Fianna Fáil Senator Averil Power and Local Area Representative Laura Reid spoke of the need for more female representation in the Dáil at a talk hosted recently by DCU’s Pádraig Pearse branch of Ógra Fianna Fáil.
Both speakers at the event, which took place on Thursday April 11th, addressed the question: ‘Why Should Women Enter Irish Politics Today?’.
Senator Power and Reid both expressed the need for action to be taken to ensure over half of the Irish population are fairly represented at national level but expressed alternate views on whether new gender quota legislation is the right way forward.
At present, 85% of Dáil representatives are male. Under new gender quota legislation, parties will have their state funding halved unless 30% of their candidates in the next general election are female. This figure will rise to 40% for subsequent elections.
Reid said that she would “rather not run at all than be picked just because I’m a woman”, however Senator Power said she reluctantly accepted that gender quotas are necessary to ensure voters have a choice. “We’re one of the worst countries in the world for female representation at parliament”, she said.
A study conducted by an Oireachtas Committee some years back identified the main obstacles dissuading women from putting themselves forward for election as the ‘five Cs’ – cash, childcare, selection conventions, confidence and culture. From her own experience, Senator Power believes the strongest of these are confidence and culture.
“For some reason women doubt themselves more than men”, she said. “A lot of women that are incredibly well-qualified and would make excellent politicians say to me ‘I don’t know if I could do that’.” Both speakers promoted the Inspire ‘Women for Election’ programme which is a non-partisan, one-day programme for women interested in politics, aimed at making them realise their skills and potential capabilities as politicians.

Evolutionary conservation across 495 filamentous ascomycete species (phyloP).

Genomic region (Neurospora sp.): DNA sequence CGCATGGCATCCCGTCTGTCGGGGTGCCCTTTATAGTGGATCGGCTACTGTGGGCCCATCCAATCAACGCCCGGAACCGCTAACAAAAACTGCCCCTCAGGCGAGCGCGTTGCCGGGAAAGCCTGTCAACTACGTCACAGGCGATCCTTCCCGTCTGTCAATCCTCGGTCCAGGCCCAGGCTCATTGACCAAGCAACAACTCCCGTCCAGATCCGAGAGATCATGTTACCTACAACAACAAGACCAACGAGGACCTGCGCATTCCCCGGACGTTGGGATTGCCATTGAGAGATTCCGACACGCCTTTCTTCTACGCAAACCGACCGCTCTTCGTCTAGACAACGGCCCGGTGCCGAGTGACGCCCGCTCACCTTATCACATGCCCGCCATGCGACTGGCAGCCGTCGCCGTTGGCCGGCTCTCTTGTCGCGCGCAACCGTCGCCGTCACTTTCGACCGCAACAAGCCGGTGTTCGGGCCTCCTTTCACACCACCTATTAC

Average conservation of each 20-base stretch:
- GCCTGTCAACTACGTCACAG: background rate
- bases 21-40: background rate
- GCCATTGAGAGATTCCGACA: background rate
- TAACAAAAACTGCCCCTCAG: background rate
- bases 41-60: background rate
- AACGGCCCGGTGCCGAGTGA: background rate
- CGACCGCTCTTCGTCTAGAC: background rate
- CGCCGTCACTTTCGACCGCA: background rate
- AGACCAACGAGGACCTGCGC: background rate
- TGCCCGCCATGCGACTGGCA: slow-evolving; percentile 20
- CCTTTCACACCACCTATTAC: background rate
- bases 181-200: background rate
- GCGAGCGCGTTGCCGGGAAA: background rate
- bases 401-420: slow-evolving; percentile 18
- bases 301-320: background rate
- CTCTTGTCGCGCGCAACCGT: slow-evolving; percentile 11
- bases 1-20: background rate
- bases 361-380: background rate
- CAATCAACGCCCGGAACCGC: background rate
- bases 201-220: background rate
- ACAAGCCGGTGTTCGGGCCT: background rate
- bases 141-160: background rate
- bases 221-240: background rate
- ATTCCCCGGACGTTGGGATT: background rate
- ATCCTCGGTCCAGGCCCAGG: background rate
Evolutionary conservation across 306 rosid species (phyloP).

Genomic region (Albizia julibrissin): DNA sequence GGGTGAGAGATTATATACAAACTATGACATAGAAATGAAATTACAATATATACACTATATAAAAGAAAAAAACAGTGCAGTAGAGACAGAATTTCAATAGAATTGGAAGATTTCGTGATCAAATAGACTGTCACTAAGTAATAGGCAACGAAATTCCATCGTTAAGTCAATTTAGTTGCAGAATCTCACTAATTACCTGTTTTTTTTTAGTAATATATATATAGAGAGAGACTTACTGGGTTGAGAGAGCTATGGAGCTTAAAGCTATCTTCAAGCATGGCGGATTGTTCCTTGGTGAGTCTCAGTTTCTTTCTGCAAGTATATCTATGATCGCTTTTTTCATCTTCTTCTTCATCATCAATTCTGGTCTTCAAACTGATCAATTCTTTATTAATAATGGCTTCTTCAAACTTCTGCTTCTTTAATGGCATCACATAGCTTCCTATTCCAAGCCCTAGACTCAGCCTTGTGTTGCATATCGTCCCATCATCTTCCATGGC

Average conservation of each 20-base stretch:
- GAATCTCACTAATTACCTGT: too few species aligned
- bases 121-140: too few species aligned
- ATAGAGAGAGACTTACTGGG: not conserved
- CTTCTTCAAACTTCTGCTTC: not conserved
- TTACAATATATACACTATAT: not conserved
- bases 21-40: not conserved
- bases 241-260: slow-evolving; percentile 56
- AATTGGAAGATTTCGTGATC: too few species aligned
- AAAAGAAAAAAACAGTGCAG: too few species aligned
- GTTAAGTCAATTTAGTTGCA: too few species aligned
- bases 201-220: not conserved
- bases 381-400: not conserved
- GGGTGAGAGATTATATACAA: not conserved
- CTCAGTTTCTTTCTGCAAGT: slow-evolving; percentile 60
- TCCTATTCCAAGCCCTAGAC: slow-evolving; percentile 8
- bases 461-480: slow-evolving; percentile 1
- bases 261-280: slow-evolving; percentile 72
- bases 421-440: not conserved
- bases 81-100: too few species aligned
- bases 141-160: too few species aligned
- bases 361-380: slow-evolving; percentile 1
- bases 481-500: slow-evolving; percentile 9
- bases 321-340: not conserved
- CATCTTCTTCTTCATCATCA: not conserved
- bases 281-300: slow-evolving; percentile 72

As well as a lack of confidence and apprehension surrounding the ‘boys club’ culture, childcare needs also prevent some women from putting themselves forward for election. Over 90% of full-time carers are female. According to Senator Power, balancing the roles of politician and parent can be very difficult. “I think a lot of people who either have kids or think they’re going to have them in the next few years automatically rule themselves out of politics.”
On the subject of her own party’s performance in government, Senator Power said the recent Meath East by-election result was very positive for the party. “I think we’ve learned an awful lot” she said, adding “longer term what we need to do as a party is to reconnect with the communities that we come from and make sure that we’re representing those people properly.”
Image Credit: Conor McCabe Photography